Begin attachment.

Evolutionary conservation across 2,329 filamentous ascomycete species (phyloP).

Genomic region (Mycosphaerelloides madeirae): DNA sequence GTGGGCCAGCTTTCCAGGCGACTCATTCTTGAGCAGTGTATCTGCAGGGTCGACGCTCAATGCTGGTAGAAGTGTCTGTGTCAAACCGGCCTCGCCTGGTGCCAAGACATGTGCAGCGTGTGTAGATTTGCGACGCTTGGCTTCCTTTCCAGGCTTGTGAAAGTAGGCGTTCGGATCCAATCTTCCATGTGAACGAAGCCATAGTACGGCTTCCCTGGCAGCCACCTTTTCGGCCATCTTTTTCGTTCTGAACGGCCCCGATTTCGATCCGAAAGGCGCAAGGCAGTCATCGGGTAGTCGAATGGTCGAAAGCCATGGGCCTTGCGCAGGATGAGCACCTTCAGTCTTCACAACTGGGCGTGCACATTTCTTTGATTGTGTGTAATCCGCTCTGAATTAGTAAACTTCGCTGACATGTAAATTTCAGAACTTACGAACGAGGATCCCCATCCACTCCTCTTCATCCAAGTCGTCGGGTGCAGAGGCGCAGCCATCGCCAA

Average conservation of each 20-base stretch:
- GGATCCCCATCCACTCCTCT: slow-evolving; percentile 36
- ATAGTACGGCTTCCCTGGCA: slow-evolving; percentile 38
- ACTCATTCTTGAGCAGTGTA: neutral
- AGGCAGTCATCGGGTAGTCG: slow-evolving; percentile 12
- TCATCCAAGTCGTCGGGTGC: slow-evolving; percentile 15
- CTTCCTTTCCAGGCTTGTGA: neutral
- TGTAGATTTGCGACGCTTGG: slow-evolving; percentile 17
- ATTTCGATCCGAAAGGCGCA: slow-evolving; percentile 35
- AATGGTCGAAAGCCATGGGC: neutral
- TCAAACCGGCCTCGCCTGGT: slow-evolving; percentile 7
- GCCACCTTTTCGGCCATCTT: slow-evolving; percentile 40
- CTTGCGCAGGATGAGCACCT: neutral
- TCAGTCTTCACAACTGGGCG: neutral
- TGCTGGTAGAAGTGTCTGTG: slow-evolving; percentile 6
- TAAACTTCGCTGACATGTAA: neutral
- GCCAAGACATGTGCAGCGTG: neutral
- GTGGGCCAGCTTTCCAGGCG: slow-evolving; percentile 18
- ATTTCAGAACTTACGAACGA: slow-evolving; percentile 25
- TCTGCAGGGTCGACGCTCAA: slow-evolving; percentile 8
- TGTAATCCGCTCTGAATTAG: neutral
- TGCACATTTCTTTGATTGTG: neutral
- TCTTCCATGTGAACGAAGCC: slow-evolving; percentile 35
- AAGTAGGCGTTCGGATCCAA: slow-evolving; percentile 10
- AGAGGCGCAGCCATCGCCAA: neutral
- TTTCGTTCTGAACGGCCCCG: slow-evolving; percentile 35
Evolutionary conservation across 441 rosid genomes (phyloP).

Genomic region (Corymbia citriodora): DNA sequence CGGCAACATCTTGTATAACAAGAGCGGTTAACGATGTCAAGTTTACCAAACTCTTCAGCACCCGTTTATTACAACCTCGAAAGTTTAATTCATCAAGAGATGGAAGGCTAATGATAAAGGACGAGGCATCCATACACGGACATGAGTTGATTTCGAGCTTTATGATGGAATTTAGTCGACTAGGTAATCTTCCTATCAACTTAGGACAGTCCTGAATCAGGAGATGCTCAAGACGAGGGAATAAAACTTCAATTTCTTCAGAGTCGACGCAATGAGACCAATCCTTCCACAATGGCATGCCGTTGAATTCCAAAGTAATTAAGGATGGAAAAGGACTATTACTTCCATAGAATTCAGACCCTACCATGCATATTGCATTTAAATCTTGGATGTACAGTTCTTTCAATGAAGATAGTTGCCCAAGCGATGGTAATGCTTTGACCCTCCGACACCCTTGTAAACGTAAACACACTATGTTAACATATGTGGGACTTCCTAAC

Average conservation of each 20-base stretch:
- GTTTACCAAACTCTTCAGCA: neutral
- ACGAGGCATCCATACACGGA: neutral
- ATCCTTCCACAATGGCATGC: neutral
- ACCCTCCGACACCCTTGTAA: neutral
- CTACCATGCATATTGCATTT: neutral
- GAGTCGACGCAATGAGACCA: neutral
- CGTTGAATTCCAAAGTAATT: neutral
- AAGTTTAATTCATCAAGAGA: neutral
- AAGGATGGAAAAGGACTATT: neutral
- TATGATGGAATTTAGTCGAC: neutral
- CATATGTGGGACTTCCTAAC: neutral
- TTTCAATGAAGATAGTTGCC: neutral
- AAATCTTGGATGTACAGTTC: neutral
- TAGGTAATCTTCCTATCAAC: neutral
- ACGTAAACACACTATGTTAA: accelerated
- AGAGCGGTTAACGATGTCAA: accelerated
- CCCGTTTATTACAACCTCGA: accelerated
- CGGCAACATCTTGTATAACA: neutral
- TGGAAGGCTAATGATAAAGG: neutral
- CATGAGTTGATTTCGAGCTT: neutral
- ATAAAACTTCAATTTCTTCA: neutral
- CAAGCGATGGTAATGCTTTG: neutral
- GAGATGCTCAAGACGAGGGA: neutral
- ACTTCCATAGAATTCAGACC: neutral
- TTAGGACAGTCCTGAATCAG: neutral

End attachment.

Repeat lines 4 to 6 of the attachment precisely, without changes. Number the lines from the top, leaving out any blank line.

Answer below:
- GGATCCCCATCCACTCCTCT: slow-evolving; percentile 36
- ATAGTACGGCTTCCCTGGCA: slow-evolving; percentile 38
- ACTCATTCTTGAGCAGTGTA: neutral